One of the more difficult things to watch with the 2018 Boston Red Sox was the struggle of Dustin Pedroia to fight through knee issues and get on the field. In October 2017, Pedroia underwent a cartilage restoration procedure on his left knee after being bothered by the issue during the entire 2017 season. The expectation when he had surgery was that Pedroia would spend 7 months recovering, and given the timeline, would miss the first 2 months of the 2018 season. Most hoped, and expected, Pedroia would be back to throwing his body around the infield at Fenway Park at some point during the season. To much excitement, Pedroia did return to the Red Sox lineup on May 26th, but unfortunately, he played in just 3 games before undergoing another arthoscopic procedure in July and then being shut down for the remainder of the 2018 campaign officially in September.
Pedroia’s value to the Red Sox organization since his first full year in 2007 is almost immeasurable. His attitude, grit, and leadership helped lead the team to 3 World Series Championships (2007, 2013, and 2018), even when dealing with injuries and sitting on the bench. He isn’t afraid to speak his mind and challenge teammates, but most of his leadership has come by example. When on the field, he gives 100% effort at all times, which is admirable, but also some of the reason he is currently struggling to return from his knee injury. His face is synonymous with the Red Sox brand over the past decade.
There are still a lot of questions around whether Pedroia will be ready for opening day in 2019, and personally, I question whether he returns to the field again at all. If the Peddy era isn’t over yet, then it’s pretty damn close to the end. We are not likely to see the everyday player we once did, even if he does return, and any contributions on the field at this point are a bonus. It’s the end of an era, even if the word retirement isn’t in his vocabulary.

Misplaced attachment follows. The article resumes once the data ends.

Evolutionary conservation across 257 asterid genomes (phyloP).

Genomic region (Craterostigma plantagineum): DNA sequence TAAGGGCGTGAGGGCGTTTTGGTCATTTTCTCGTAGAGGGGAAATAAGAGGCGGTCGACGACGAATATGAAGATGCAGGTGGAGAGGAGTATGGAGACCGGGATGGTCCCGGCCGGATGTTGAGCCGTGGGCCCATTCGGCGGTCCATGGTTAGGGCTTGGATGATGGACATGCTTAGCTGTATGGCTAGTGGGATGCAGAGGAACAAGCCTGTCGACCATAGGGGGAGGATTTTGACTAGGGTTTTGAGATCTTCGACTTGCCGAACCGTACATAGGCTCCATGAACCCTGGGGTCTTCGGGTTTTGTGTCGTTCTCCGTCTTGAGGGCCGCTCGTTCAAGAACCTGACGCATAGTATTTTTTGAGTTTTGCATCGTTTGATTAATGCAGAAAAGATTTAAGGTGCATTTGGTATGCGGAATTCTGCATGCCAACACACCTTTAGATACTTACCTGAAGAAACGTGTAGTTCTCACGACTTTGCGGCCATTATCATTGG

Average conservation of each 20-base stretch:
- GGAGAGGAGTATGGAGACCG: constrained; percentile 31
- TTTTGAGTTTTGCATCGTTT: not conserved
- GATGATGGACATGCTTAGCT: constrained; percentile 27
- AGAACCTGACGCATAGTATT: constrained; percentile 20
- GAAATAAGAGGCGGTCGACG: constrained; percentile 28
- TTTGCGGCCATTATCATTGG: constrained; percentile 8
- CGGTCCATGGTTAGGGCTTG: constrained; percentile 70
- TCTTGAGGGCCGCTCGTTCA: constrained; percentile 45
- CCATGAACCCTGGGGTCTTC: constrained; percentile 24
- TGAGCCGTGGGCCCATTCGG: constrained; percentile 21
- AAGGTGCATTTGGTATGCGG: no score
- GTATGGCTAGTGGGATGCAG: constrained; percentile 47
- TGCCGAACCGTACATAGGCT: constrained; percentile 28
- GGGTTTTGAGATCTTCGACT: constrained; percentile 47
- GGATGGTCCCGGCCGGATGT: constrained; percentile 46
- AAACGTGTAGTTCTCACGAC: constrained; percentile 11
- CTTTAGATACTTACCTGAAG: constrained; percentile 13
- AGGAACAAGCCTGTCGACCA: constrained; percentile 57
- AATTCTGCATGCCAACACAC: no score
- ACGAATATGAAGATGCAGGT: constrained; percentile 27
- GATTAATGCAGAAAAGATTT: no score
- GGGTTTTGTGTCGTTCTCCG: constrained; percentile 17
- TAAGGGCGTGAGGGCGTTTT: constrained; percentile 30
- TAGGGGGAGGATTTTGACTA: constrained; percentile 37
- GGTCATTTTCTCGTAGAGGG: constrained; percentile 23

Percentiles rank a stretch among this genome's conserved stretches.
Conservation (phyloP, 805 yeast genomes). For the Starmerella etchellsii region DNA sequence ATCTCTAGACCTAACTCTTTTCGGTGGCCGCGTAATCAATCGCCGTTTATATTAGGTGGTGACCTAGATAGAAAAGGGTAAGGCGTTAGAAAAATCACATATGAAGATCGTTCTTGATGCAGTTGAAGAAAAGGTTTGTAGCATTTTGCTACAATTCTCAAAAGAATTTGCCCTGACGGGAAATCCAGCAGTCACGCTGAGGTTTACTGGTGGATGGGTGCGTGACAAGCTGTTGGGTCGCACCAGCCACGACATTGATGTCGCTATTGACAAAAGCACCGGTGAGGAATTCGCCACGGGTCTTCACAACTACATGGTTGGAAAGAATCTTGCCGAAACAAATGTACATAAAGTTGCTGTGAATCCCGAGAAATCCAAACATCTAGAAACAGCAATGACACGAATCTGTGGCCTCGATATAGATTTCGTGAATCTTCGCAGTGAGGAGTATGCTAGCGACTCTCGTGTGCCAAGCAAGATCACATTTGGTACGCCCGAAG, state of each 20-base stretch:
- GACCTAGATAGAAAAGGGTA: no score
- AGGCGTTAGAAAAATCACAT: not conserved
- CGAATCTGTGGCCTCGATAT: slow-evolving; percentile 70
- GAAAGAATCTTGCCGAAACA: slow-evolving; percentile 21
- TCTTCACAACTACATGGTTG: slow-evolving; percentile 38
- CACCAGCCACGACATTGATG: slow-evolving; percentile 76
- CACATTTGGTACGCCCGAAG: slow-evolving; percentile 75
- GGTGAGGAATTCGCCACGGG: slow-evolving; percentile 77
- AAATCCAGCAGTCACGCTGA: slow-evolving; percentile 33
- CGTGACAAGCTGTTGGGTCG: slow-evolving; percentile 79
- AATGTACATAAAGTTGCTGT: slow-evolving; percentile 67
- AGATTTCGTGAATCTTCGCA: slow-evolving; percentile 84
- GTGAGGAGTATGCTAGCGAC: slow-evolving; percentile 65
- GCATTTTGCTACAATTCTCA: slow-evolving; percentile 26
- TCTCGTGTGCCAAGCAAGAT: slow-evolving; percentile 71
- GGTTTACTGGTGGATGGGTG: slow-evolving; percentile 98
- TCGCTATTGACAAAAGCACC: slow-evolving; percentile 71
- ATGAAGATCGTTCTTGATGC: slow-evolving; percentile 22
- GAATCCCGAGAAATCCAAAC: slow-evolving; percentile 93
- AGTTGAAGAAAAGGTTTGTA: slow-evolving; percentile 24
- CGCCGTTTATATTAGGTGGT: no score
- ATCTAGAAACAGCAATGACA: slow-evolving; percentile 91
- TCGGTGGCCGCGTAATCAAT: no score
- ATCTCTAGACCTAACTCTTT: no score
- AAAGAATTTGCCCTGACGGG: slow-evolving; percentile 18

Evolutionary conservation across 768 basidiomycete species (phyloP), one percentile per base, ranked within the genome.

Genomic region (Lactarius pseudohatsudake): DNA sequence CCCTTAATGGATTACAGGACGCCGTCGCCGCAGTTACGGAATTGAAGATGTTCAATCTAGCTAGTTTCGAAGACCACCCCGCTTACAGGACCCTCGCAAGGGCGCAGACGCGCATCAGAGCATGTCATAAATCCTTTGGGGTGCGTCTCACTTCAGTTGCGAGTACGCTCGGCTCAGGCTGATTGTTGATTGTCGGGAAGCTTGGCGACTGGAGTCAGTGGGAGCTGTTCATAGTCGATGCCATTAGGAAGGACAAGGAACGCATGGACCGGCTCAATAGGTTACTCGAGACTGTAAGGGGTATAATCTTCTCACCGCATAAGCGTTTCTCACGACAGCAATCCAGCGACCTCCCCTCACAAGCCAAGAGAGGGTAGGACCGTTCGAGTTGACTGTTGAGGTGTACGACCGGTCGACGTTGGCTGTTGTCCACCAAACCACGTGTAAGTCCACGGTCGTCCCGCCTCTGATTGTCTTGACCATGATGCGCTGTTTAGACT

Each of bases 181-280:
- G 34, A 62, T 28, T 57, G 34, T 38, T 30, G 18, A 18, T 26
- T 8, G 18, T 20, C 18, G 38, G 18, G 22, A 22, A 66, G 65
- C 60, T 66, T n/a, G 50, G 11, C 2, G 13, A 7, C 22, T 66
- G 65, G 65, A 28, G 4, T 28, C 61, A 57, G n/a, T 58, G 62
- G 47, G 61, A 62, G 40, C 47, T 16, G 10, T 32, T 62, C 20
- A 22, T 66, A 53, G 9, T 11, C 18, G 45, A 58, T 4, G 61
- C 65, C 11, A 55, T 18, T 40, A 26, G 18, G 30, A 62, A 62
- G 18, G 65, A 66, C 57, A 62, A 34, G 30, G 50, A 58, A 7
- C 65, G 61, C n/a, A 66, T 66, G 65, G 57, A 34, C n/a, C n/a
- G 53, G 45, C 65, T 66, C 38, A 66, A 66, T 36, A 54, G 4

When looking at Pedroia’s place in Red Sox history, it’s a fascinating and challenging one. For those statheads who like the WAR metric, Pedroia has the 10th highest WAR of any player in Red Sox history (52.1), just behind his friend and teammate, David Ortiz (52.7). That puts him in an elite category or former Red Sox greats, ahead of Bobby Doerr, Jim Rice, Carlton Fisk, and Luis Tiant (among dozens of others). I know WAR isn’t the end-all, be-all stat, but there is no such thing as one stat that tells an entire story.
For those who don’t believe in WAR, or at least question it’s importance in the game, here are a few other interesting Pedroia numbers. Pedroia’s 1,803 hits rank 8th and his 921 runs scored rank 10th all time in franchise history. He ranks 9th in at-bats (6,011), 9th in plate appearances (6,756) and 8th in total bases (2,647). Amazingly, Pedroia ranks 6th in doubles (394) and 6th in stolen bases (138) in franchise history (although Mookie Betts is just 28 stolen bases behind Peddy). If he was to retire today, Pedroia’s career batting average would be exactly .300, which means relatively little, but is a fun fact.
While Pedroia is not likely a National Baseball Hall of Famer, he should be a Red Sox Hall of Famer. When comparing his numbers to the greatest to put on the Red Sox uniform, his achievements are incredible and in some cases, surprising. We take for granted his impact because he played in the shadows of big power hitters like David Ortiz and Manny Ramirez and with important figures like the Captain, Jason Varitek, but he can not be overlooked.
Let’s hope there is more to the Pedroia story and he builds on his legacy over the next few years, but I’m not holding my breath. If this is the end for Peddy, then he can walk away from the game with his head held high. Rookie of the Year, MVP, 4x Gold Glove Winner, 4x All-Star, Silver Slugger Award Winner, and 3x World Series Champion. That’s one hell of a career.
*All stats courtesy of BaseballReference.com.